1976 was to be a glorious year for Montreal. After 3 bids to host the Olympic games and 4 to host the Winter Olympics, they were finally given the honour of hosting the world’s biggest sporting event. The eyes of the world would be on Montreal and Canada.
Montreal’s first bid to host the Summer Olympics came in 1944 but they received no votes. London won the right to host the games although they were eventually cancelled due to World War II. The city’s next bid in 1956 and yet again received no votes, finishing last of the 10 bid cities. The third bid was in 1972. They finished second to Munich in what would end up being quite a controversial games, mainly due to the Munich massacre in which eleven Israeli athletes and coaches and a West German police officer were killed by Palestinian Black September members.
As the vote for the 1976 Olympics drew near, Toronto appealed to the Canadian Olympic Committee to let them bid for the games but they decided to stick with Montreal. The other bids came from Moscow and Los Angeles and they were seen as favourites due to being located in the world’s main powers. With the Cold War raging, many countries advocated for Montreal as a neutral site and they won the vote. It was a real underdog story worthy of the Olympic Games.
Canada mobilised behind Montreal, aiming to create an extraordinary Olympic Games. The initial budget was C$120m however this ballooned to over C$1.5billion, 13 times more than planned! The cost overrun is by far the highest of any Olympic Games in history. The Olympic Stadium wasn’t completed in time for the games and it would be the 1980s before the tower and the retractable roof were added. The roof never really worked and the Kevlar from which it was made from ripped often. It continues to have structural problems to this day.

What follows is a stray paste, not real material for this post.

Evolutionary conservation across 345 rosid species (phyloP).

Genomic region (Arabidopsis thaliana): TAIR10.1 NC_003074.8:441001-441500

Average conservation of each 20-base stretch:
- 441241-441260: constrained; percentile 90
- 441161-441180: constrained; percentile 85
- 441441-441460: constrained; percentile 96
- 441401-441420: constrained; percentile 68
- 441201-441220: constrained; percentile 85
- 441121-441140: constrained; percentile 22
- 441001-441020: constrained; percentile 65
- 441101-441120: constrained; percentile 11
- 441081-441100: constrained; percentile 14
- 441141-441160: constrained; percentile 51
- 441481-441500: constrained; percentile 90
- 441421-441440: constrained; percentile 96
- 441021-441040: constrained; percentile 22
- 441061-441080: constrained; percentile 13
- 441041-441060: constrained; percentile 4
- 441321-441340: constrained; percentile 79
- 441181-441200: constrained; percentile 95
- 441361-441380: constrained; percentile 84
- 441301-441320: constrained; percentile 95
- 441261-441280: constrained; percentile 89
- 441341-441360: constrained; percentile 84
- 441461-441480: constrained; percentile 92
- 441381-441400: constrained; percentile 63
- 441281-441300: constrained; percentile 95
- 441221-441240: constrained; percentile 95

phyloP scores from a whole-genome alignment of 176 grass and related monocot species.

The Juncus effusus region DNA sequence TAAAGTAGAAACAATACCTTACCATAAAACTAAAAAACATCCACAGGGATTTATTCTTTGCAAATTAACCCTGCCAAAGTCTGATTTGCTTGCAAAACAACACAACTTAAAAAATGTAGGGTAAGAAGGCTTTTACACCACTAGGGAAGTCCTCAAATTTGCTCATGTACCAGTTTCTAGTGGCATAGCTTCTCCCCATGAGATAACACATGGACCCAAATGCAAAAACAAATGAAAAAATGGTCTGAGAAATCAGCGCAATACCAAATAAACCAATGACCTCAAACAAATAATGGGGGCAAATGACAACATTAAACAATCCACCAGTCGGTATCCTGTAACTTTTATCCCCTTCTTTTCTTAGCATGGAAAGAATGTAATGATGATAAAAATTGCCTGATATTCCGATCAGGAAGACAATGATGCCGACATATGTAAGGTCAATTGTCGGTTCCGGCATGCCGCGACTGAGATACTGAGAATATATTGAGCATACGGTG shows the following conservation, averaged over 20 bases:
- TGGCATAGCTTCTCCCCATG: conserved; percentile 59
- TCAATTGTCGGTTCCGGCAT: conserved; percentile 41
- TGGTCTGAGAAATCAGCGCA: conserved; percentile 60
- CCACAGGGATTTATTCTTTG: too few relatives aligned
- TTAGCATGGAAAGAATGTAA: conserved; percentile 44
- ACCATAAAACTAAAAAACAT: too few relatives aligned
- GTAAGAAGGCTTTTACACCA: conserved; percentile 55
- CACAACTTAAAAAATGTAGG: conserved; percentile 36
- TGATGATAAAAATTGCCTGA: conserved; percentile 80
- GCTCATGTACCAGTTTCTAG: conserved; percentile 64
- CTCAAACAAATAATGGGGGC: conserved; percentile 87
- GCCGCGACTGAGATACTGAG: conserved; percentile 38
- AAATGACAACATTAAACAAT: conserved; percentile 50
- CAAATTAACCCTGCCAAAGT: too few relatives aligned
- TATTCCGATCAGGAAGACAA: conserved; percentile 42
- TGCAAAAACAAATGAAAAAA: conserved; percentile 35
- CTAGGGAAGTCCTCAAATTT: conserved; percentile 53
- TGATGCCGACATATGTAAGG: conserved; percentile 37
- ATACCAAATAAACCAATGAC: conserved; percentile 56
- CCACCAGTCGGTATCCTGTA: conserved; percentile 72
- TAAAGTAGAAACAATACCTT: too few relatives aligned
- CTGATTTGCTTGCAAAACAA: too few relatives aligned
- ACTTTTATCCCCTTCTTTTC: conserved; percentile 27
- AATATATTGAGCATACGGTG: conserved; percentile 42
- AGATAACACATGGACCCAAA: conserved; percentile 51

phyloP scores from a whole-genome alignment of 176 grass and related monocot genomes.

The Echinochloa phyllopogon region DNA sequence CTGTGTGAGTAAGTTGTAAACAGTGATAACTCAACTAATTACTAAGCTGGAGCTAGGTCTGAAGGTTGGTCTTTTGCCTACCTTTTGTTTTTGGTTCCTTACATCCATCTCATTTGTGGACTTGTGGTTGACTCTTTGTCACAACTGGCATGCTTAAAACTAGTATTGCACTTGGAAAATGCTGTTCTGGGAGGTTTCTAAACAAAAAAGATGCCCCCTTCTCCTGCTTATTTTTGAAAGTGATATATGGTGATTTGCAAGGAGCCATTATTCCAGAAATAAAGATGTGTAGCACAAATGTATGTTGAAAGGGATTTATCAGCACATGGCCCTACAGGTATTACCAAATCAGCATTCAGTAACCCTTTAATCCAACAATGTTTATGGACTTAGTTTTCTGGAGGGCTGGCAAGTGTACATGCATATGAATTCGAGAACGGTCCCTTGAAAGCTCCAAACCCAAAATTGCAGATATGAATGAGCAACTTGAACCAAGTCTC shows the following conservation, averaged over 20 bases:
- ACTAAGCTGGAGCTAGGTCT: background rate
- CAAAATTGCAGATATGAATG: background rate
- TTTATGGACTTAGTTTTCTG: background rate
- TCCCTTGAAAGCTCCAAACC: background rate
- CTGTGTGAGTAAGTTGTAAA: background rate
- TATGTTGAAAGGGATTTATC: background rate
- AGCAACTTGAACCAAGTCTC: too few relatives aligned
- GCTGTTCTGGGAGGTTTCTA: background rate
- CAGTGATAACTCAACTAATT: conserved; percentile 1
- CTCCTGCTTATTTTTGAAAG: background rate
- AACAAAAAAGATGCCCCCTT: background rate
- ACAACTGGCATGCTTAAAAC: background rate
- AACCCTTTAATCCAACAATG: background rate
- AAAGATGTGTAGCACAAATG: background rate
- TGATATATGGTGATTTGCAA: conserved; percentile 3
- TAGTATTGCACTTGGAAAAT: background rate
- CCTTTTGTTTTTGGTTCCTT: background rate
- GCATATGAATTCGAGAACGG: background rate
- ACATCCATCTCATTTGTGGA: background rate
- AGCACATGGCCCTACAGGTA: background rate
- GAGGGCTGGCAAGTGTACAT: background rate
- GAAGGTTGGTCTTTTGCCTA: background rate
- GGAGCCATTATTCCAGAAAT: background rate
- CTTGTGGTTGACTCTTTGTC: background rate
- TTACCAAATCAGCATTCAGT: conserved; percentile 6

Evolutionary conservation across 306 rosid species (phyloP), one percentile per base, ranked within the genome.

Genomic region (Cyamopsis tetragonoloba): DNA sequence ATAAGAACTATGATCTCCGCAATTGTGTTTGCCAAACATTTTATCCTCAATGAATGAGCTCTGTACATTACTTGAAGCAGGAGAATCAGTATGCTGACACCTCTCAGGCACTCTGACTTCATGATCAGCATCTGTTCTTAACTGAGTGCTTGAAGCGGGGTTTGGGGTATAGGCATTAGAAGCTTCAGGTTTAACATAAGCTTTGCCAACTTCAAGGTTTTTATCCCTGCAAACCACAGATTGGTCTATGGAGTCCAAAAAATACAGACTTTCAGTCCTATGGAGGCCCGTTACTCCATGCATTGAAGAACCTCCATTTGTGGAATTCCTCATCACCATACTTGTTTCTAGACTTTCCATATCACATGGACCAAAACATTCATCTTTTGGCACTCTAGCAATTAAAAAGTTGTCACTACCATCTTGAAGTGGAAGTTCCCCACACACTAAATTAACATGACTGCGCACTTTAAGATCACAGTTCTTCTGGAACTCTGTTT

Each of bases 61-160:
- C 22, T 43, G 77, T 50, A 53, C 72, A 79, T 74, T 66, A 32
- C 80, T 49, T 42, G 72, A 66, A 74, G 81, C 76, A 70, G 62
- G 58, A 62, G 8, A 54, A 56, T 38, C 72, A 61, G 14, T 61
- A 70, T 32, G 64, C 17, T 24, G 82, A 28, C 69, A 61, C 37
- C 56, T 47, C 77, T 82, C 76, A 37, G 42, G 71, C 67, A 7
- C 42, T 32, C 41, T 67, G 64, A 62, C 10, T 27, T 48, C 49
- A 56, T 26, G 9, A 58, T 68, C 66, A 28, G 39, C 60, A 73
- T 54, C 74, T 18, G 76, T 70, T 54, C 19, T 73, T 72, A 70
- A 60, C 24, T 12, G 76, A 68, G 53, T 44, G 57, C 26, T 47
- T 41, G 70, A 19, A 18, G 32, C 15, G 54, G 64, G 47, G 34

The massive cost overruns for the Olympic Games were just the tip of the iceberg for the city of Montreal. Those costs didn’t include the road, rail and air infrastructure needed to host an event on such a large scale. For example, a major expansion of the Montreal Metro was planned but it too ran over budget and wasn’t completed in time for the Olympics. Another expensive project was Montréal Mirabel Airport which turned out to be a massive white elephant and a headache for the city for many years to come.
The original idea of a new airport for Montreal came in the 1960s as the city experienced a boost in visitors as a result of an economic boom and the hosting of Expo 67. All European airlines flying into Canada were required to stop in Montreal and as a result, the existing Dorval Airport was seeing significant growth in passenger numbers. It was decided a new airport should be built to allow for the continued increase in traffic and a site was chosen. An area of 39,250 hectares (97,000 acres) was purchased to create the world’s largest airport by property area. It was bigger than the entire city of Montreal.
Construction began in 1970, just as Montreal was awarded the right to host the Olympic Games. No expense was spared to have the airport ready and operational in time for the Olympics. The city was keen to show this impressive structure to the world.
The original plan for Mirabel envisaged six runways and six terminal buildings, built over a number of phases. Only the first phase was completed. This included an underground station for the TRRAMM rail line that was never built.